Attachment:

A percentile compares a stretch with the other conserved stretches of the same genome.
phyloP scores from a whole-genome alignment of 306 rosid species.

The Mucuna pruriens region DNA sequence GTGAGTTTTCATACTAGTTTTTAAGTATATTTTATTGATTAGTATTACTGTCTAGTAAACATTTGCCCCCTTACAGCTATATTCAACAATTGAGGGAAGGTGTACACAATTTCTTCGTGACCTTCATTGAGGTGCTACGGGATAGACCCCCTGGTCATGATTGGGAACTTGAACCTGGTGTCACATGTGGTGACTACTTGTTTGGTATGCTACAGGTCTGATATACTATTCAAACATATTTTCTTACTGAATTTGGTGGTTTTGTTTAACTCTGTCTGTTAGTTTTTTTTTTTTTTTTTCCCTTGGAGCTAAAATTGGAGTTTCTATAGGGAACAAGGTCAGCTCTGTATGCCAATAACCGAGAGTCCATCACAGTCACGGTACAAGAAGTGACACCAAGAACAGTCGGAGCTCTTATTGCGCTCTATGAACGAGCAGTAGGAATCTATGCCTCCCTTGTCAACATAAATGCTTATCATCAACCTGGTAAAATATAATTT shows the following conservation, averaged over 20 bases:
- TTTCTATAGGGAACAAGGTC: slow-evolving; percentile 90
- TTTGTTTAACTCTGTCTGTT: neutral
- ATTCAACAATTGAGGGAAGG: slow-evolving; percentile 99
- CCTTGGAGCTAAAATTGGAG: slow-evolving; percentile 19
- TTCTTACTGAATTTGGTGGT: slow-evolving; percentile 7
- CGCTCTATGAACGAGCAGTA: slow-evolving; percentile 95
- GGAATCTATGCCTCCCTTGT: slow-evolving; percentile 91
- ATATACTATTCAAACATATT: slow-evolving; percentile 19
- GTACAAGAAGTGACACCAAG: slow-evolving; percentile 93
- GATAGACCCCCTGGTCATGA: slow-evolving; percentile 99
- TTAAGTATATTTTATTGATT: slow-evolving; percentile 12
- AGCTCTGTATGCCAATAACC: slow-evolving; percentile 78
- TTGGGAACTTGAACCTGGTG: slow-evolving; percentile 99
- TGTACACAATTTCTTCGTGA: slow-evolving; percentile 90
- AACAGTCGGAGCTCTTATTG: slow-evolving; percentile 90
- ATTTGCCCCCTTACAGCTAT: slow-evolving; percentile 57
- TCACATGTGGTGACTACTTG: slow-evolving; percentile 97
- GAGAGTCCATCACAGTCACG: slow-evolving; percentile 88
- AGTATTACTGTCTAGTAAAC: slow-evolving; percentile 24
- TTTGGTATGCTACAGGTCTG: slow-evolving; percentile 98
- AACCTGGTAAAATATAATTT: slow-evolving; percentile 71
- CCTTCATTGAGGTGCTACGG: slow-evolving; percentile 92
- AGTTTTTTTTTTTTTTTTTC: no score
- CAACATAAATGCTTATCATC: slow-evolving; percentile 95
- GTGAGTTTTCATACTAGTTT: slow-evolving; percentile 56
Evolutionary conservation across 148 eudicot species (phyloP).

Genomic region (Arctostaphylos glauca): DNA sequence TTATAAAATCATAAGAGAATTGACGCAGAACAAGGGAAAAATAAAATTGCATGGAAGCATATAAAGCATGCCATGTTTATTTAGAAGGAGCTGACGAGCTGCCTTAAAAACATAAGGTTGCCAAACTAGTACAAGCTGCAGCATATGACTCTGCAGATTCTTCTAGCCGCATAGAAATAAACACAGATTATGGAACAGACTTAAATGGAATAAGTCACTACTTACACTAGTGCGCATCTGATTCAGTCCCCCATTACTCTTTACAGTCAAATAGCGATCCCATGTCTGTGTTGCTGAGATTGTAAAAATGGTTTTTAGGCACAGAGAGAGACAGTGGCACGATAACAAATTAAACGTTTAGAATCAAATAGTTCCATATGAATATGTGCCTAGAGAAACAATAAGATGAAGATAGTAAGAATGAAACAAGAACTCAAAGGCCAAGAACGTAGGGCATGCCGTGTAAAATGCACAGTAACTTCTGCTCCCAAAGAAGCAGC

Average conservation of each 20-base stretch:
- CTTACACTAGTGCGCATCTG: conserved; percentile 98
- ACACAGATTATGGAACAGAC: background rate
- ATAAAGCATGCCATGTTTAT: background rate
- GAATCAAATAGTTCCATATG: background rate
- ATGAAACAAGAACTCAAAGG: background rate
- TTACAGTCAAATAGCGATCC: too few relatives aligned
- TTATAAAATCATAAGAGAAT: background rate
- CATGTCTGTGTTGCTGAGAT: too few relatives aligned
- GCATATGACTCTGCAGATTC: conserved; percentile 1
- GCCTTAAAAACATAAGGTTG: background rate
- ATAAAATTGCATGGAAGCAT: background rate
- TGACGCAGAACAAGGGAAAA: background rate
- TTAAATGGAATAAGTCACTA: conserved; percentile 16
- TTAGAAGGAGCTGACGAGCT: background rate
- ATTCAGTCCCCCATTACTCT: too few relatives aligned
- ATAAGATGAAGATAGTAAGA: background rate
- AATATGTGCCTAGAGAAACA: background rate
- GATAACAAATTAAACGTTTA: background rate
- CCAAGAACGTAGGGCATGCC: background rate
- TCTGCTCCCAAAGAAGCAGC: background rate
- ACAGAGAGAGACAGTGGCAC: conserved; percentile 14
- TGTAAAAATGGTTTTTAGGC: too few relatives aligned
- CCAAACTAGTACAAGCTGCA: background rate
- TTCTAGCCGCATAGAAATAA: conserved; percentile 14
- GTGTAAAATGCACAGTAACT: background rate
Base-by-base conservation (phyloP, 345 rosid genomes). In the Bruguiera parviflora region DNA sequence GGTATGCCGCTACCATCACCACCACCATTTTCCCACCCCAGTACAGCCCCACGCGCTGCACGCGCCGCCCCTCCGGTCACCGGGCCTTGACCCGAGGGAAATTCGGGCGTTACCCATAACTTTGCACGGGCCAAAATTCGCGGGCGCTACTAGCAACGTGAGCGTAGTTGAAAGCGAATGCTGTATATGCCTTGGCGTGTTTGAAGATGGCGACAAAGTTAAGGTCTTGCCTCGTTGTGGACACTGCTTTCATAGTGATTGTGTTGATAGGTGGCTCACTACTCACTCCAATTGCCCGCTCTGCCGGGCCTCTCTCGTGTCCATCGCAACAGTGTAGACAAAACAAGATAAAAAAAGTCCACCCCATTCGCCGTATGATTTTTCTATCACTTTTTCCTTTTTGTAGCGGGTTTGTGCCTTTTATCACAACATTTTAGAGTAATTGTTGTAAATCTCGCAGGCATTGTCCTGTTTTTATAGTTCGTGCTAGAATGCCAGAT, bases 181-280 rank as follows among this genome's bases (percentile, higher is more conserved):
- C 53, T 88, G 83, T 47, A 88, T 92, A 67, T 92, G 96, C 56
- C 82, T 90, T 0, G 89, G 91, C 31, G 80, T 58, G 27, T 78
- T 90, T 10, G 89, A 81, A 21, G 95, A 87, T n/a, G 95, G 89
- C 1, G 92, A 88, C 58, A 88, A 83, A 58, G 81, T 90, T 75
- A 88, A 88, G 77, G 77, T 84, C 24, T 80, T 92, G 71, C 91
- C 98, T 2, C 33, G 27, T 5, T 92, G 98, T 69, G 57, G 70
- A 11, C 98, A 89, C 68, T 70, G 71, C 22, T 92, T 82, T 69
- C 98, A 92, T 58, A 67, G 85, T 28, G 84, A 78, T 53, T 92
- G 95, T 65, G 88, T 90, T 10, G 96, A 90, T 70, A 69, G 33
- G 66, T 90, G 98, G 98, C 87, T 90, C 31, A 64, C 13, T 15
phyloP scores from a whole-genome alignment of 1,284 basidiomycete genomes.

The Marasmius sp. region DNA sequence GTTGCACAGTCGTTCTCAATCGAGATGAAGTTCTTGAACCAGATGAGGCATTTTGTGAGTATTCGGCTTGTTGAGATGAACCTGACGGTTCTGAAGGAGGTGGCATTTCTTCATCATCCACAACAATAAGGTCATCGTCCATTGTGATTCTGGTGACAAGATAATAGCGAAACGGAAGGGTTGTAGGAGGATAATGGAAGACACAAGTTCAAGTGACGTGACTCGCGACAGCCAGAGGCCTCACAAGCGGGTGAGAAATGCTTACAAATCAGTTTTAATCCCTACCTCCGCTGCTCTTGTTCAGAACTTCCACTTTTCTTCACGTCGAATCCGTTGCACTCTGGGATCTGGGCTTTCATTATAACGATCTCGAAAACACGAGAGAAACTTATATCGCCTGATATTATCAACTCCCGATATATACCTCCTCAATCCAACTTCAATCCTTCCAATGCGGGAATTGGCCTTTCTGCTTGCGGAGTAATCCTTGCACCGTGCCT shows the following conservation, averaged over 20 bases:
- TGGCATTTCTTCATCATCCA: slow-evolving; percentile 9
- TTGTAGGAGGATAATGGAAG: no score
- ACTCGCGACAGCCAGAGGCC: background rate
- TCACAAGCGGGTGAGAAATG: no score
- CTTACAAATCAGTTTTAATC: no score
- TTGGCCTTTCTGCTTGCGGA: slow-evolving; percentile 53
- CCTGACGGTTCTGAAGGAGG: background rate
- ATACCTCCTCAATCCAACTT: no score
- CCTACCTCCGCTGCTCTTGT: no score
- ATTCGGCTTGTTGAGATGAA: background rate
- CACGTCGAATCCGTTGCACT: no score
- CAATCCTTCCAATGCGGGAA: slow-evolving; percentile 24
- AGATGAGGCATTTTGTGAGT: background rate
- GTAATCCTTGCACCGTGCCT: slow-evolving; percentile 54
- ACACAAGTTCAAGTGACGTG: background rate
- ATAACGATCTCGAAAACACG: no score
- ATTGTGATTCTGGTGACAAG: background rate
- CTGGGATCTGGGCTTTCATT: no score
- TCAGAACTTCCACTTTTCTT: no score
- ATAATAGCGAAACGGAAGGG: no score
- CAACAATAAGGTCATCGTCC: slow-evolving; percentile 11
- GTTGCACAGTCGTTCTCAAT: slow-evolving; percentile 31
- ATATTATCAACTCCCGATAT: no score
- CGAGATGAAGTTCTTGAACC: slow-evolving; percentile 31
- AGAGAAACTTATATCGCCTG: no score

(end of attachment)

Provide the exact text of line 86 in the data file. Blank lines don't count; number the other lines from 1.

- ATTGTGATTCTGGTGACAAG: background rate